Chinas increased governmental steering of the economy has to be seen as inseparable from Xi’s vision for emerging technologies and will continue to have global implications. Harmony’s strict registration requirements could soon include every user of the operating system, not just developers. Given Huawei’s strong and briefly world-leading share in the mobile phone market and Chinas integral role in 5G mobile technology and the development of the internet of things, this could before too long affect a significant part of the global digital economy.
As a result, one should eye Chinas efforts to standardize emerging technologies with more caution. That includes Beijing’s growing influence over the governance structures themselves (at Europe's expense), regional standardization cooperation, and the standardization of technologies such as 5G and autonomous vehicles. Otherwise, tech standards will be developed rather disharmoniously in the primary political interests of Chinas party-state alone.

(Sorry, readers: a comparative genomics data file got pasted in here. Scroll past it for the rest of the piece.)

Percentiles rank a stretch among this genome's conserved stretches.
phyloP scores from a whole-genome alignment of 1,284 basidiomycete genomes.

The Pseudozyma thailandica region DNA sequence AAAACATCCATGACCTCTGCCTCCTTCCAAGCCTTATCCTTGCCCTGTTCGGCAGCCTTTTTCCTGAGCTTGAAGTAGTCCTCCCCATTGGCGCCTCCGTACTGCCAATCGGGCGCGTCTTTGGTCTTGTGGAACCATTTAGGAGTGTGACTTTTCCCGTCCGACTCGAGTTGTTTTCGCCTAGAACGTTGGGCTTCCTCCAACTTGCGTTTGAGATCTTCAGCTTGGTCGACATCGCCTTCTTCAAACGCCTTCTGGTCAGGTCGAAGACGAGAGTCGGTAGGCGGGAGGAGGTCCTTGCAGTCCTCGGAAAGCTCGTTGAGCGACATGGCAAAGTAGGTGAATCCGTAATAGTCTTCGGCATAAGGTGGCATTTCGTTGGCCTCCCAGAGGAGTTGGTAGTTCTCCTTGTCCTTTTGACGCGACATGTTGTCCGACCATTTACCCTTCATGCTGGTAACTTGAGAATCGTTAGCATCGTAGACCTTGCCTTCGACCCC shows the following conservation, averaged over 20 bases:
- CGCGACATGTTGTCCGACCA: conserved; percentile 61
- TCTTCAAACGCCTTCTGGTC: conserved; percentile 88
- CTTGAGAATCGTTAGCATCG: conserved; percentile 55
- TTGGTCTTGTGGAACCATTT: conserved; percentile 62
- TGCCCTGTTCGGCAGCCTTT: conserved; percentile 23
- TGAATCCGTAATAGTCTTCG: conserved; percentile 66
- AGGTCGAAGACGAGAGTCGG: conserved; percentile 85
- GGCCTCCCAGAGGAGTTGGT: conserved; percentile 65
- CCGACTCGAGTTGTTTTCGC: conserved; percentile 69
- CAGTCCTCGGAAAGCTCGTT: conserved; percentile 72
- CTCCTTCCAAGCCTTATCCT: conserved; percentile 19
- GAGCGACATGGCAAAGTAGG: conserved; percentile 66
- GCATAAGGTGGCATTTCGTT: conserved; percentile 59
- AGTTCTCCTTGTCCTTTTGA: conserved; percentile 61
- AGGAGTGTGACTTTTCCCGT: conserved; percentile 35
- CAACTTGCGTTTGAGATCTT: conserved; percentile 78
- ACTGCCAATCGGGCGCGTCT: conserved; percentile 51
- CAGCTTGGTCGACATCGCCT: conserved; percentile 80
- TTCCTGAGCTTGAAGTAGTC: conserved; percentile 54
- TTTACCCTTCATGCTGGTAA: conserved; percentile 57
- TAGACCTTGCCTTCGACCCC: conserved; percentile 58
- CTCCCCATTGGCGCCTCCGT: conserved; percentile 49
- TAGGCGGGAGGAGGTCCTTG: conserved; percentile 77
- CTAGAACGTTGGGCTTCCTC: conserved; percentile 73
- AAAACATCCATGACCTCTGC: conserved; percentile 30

1 | Published in China as Hongmeng 2.0, 鸿蒙, eternal mist, not to be confused with hongmeng 红梦, a red dream.
2 | Ding Xuexiang (丁薛祥) director of the General Office of the CCP and Jiang Jinquan (江金权) director of the Central Policy Research Office are supervising lengthy rehearsals and ensure that propaganda and the implementation of decision-making are the result of the sessions, not a learning exercise of the ideas of invited lecturers.